Large scale public works of art and installations are often extremely challenging to design because of their highly visible and very structural nature, the balance of aesthetics with practicality and the need to consider ideas outside of the norm to drive them to completion.
This technical lecture presented several examples of public art - ranging from one of the UK’s largest permanent works to filigree and fast paced installations further afield.
Stephen Melville suggested how engineers can model, develop and rationalise these structures to make the unbuildable buildable - and how guerrilla tactics can make the impossible programme possible.
Gain an understanding of the unique design challenges associated with large scale public art works and installations
Learn how engineers can model, develop and rationalise these unusual structures
- Understand the value of guerrilla tactics in making the impossible possible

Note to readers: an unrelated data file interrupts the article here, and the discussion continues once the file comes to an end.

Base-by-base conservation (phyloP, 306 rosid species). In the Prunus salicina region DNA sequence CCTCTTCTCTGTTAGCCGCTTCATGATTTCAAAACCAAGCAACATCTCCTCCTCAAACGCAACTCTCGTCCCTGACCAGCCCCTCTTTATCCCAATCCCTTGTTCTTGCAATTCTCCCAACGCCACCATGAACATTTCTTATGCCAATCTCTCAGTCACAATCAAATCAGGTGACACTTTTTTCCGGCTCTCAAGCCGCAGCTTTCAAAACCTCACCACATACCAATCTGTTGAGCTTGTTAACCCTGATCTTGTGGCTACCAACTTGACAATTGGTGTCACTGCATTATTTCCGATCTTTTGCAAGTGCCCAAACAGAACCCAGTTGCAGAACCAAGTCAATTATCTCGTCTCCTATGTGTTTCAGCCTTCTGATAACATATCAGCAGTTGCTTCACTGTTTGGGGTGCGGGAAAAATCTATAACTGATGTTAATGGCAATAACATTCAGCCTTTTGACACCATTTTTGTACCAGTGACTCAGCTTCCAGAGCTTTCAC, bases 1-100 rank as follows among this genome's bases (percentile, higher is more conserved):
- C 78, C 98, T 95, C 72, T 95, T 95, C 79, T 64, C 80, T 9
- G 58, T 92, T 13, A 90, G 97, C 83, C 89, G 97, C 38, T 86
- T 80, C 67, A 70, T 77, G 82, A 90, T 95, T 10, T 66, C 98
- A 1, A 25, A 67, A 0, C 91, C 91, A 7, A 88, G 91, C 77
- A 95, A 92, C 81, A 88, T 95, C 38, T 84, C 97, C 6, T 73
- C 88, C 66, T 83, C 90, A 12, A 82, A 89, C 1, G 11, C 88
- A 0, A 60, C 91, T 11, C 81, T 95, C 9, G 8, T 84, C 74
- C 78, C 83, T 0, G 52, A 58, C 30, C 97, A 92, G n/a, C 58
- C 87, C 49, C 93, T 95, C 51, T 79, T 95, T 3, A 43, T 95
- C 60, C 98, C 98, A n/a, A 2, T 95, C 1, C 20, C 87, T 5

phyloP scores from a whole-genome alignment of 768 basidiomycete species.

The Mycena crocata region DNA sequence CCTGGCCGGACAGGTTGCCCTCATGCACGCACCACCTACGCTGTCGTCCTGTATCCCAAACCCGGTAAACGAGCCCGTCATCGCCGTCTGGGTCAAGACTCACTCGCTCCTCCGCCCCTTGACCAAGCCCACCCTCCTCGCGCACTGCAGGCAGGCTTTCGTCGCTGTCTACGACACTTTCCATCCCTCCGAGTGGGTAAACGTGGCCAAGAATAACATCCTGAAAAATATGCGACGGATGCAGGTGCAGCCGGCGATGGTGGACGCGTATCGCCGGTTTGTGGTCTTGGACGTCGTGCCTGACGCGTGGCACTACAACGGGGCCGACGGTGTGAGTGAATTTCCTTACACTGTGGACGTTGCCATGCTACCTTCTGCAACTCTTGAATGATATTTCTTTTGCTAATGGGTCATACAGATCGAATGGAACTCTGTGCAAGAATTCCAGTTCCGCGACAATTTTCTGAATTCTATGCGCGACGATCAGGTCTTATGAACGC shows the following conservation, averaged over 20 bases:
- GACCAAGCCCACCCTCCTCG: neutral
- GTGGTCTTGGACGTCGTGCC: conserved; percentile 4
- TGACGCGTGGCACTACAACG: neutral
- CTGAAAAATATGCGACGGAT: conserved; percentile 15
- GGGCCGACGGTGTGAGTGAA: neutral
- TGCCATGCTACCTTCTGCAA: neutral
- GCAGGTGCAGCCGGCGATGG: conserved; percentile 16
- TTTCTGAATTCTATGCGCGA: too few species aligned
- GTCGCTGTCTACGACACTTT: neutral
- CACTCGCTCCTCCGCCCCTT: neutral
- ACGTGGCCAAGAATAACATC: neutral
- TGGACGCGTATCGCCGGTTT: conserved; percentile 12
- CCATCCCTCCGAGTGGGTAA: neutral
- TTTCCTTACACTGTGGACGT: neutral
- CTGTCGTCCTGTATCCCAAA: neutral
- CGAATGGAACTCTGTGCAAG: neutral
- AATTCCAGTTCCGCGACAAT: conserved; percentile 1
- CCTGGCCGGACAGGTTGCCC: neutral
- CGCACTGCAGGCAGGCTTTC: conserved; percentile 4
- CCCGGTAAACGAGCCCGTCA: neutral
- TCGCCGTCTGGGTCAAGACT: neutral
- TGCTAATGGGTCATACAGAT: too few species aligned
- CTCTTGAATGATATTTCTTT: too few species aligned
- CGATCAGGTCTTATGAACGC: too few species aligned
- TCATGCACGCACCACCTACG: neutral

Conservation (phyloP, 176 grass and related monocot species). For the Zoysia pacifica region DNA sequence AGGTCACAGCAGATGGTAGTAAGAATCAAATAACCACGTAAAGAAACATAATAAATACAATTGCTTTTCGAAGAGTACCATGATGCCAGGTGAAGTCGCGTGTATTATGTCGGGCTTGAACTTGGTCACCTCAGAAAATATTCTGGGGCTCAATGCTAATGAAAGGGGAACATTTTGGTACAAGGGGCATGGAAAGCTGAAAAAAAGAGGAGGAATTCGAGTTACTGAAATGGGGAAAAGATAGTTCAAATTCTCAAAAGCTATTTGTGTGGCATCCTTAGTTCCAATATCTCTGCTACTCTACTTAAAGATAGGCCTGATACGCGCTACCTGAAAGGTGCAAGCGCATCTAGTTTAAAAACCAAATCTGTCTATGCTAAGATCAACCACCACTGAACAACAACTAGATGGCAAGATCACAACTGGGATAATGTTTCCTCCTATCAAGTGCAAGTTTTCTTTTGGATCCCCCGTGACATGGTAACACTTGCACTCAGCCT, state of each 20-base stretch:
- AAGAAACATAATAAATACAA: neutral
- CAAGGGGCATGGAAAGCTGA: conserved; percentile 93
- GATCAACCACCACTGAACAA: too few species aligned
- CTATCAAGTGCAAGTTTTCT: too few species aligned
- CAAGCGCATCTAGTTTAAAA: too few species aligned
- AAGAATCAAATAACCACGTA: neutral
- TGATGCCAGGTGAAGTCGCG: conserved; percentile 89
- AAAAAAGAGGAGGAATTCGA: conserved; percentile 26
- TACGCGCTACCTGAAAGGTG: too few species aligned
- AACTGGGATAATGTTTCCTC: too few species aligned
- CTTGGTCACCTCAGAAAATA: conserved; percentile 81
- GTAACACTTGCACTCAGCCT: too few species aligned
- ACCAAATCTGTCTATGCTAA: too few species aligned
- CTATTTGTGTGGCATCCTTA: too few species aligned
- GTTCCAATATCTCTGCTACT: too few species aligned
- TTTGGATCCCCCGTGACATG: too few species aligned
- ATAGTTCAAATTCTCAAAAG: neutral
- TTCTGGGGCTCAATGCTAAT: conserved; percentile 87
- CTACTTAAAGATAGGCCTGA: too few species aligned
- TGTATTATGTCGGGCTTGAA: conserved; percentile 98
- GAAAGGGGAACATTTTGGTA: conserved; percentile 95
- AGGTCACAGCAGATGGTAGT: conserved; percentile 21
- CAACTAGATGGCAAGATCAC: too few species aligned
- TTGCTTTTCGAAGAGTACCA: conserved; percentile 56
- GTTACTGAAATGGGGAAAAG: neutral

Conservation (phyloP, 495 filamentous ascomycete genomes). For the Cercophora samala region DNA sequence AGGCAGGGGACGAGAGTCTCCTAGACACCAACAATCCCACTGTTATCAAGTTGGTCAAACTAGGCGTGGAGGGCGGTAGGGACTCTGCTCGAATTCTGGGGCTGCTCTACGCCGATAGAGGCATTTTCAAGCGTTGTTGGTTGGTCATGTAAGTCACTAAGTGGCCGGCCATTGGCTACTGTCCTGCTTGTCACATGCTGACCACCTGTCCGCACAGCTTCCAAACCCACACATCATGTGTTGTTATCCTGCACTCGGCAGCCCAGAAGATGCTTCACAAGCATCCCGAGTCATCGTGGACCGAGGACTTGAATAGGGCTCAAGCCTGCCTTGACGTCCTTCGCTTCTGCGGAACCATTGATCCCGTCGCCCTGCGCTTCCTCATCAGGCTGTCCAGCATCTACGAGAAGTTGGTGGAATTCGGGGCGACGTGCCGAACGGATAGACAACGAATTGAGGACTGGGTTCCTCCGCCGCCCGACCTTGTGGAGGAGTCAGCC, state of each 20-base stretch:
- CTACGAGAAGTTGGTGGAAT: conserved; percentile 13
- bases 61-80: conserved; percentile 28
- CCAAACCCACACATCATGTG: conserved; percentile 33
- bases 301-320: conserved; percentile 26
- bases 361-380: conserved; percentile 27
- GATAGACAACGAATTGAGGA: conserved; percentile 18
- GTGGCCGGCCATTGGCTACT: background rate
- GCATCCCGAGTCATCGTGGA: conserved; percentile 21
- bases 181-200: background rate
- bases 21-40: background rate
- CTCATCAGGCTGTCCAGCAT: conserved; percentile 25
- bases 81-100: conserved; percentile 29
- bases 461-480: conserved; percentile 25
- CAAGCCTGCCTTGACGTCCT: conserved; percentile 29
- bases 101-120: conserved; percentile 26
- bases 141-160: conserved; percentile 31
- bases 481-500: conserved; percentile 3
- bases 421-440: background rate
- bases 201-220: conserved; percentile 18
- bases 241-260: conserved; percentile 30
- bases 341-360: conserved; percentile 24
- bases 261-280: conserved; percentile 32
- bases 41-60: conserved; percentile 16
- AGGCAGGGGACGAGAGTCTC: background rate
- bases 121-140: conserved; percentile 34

Tim Lucas tries hard not to design structures. He is interested in both the nature of materials and manner of how things are made and built; so that the fabric of the built environment can become more loadbearing and use up less material. He is an expert in design for digital fabrication and advocates minimal interference structural engineering. He is a partner in Price & Myers and Associate Professor at the Bartlett School of Architecture.
Stephen Melville was a Director at Whitbybird and Design Director at Ramboll before founding Format Engineers. Format is a practice which considers engineering, geometry, optimisation, fabrication and research as an seamless entity and a bridge between science, art, architecture and design. Stephen is a CABE expert and a member of the Bristol Design Forum. He sits on the IStructE Digital Workflows and Computational Design Panel and the RIBA education board. He is a member of the 2013 RIBA awards jury and the 2018 RIBA Rising stars jury.
Engineering art and guerrilla tactics